Scenes from the Tale of Genji
The port cities of colonial Spanish America were thriving centers of trade in international luxury goods. Japanese screens were recorded in New Spain by 1614, when Edo period examples decorated with golden clouds were introduced as diplomatic gifts. These biombos—whose name is derived from byobu, the Japanese word for folding screen—found immediate favor with the viceroyalty’s prosperous elite, inspiring Mexican variations throughout the colonial period (see nearby example).
Las ciudades portuarias de la Hispanoamérica colonial eran prósperos centros del comercio internacional de objetos de lujo. Los biombos japoneses aparecen registrados en la Nueva España desde 1614, cuando algunos ejemplares del periodo Edo decorados con nubes de oro se presentaron como regalos diplomáticos. Estos biombos—cuyo nombre proviene de byobu, la palabra japonesa para pantalla plegable—encontraron el inmediato favor de la próspera élite de los virreyes y sirvieron de inspiración para versiones mexicanas durante todo el periodo colonial (ver ejemplo cercano).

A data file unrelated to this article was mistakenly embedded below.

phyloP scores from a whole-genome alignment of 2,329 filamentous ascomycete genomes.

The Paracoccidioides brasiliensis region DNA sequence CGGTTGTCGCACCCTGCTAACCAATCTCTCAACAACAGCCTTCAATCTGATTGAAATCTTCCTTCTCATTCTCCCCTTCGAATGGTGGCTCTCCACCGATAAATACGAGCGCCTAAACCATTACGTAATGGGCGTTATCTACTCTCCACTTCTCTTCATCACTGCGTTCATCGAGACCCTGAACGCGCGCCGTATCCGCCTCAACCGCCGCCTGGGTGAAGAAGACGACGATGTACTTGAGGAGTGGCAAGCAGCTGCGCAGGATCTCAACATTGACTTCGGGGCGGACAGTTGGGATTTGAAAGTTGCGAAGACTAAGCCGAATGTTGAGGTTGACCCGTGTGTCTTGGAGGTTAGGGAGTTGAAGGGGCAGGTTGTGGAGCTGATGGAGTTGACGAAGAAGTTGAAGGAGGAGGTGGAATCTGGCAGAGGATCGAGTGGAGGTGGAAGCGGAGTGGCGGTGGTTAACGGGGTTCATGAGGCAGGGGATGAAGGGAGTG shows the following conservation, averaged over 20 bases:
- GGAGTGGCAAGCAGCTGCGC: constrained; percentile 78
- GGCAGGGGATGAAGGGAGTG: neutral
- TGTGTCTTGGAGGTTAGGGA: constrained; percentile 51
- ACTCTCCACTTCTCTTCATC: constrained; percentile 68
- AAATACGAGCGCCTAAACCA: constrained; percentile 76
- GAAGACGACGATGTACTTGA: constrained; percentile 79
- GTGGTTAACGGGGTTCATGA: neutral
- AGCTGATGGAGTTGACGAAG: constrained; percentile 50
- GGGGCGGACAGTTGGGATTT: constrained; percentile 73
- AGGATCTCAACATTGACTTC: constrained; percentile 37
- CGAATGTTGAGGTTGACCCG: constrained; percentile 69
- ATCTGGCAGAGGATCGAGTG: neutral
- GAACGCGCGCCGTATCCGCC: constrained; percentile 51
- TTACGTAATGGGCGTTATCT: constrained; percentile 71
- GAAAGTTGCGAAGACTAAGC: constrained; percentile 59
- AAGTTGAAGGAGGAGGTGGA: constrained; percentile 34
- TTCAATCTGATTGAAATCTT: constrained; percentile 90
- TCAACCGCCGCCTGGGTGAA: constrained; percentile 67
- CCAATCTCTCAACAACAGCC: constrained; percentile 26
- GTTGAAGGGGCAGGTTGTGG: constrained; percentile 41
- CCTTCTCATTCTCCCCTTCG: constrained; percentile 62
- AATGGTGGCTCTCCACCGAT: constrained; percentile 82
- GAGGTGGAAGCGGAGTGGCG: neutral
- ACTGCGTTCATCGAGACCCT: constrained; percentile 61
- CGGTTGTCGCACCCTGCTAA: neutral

Six-panel screen, ink and color on paper
first half of 17th century
Overall: 66 3/8 x 150 in. (168.6 x 381 cm)
each panel: 66 3/8 x 25 in. (168.6 x 63.5 cm)
image (outer panel): 60 x 22 in. (152.4 x 55.9 cm)
image (inner panel): 60 x 24 1/2 in. (152.4 x 62.2 cm) (show scale)
This item is not on view
Gift of Dr. John Fleming
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Scenes from the Tale of Genji, first half of 17th century. Six-panel screen, ink and color on paper, Overall: 66 3/8 x 150 in. (168.6 x 381 cm). Brooklyn Museum, Gift of Dr. John Fleming, 81.283. Creative Commons-BY (Photo: Brooklyn Museum, 81.283_SL3.jpg)
overall, 81.283_SL3.jpg. Brooklyn Museum photograph
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